Mac OS X comes with a great system monitor, and there are lots of neat alternatives as well. Our favourite is MenuMeters, thanks to its ability to provide a wealth of information from the convenience of your Mac’s menu bar.
- Displays CPU, disk, memory and network statistics in your menubar
- All stats provide detailed information when clicked
- CPU can be displayed as a percentage, broken out by user and system time, or as a graph
- Disk activity is displayed through read and write symbols, and additional disk statistics can be revealed by clicking the menubar icon
- Memory usage can be displayed as a pie chart, thermometer, history graph or used/free totals
- The memory meter can display a paging indicator light
- Network activity can be shown as throughput arrows, bytes per second, and/or as a graph
- How network activity is displayed depends on user preference
- MenuMeters is an open-source app
MenuMeters is great because it can display your system statistics in the menu bar, where they are always visible, without getting in the way. Each stat — CPU, disk, memory and network — is configurable and offers multiple display methods. If the tiny little stats don’t provide the information you need, you can just click on them to get a detailed view. For example, disk view offers handy information like the disk’s ID (e.g. disk0s2) and CPU provides load averages. (There’s more, too, of course.) Overall, you can get a pretty comprehensive look at your system via the menu bar, which is pretty impressive. MenuMeters is also free and open-source software, so if you’ve got the ability you can improve upon it yourself.
While MenuMeters has its graph views, they’re tiny and sit in your menu bar. If you want more detailed graphs with a proper history, it just can’t offer that. You’re mostly limited to what’s happening right now, which is generally sufficient, but if you want to look into the past as well it’s not going to help you there. MenuMeters also takes up quite a bit of room in your menu bar. If you have other utilities up there, it’s going to feel cramped. In some cases, apps may hide some of those menu bar apps because there won’t be enough room for everything. You can make MenuMeters take up less space, but that generally comes with the sacrifice of hiding one of its displays (or at least removing certain information so a click is required to see what you want). If this is a deal breaker, check out the competition section below for some other options.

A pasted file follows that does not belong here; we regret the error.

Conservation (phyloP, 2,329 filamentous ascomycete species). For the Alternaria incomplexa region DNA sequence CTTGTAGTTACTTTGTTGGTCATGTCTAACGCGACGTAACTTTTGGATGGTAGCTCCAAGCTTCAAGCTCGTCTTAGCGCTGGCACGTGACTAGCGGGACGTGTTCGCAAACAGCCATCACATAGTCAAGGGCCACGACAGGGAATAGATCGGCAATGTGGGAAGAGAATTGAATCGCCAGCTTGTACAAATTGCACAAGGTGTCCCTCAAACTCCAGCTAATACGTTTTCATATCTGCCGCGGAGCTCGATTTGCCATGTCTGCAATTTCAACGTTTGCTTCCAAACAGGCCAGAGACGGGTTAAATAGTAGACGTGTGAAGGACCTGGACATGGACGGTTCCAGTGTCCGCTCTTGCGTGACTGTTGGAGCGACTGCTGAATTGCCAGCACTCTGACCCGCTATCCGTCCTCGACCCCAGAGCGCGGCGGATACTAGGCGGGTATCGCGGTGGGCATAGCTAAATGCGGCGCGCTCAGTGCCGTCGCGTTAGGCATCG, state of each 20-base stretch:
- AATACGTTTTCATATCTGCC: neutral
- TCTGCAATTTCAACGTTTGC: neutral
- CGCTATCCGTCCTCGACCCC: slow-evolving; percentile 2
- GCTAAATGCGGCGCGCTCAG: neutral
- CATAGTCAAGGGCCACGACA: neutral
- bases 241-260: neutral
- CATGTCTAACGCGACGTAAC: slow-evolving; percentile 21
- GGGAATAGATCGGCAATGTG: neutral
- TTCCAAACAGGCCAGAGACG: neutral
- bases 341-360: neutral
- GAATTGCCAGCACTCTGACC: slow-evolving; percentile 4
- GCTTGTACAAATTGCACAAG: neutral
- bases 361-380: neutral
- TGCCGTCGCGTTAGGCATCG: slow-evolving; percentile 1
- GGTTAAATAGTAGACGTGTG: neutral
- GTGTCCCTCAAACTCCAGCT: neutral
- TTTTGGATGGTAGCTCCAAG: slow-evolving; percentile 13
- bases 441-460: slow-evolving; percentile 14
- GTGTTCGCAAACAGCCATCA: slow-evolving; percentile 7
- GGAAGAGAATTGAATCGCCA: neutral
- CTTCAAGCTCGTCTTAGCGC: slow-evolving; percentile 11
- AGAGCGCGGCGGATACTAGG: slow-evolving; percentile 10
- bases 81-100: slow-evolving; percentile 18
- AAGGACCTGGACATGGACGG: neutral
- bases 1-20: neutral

Activity Monitor, the utility that comes with Mac OS X, is a pretty solid system statistics monitor. You can see CPU, memory, network and disk activity/usage, plus it breaks down everything by task. You can (force) quit tasks as needed, investigate what they’re doing, and organise them however you want. For the most part, Activity Monitor will be enough for most users so it’ll do the job just fine if you don’t need to constantly monitor your system activity.
iStat Nano monitors your system from the Dashboard, which is a great place to put stats if you want them easily accessible but still out of your way. You can add a single Dashboard widget and easily switch between different stats or you can add multiple versions to get a wider view all at once.
MagicanPaster is like iStat Nano but you can place the stats on your desktop like sticky notes. It seems a little obtrusive, but is probably a good option if you’re working with multiple monitors.
Lifehacker’s App Directory is a new and growing directory of recommendations for the best applications and tools in a number of given categories.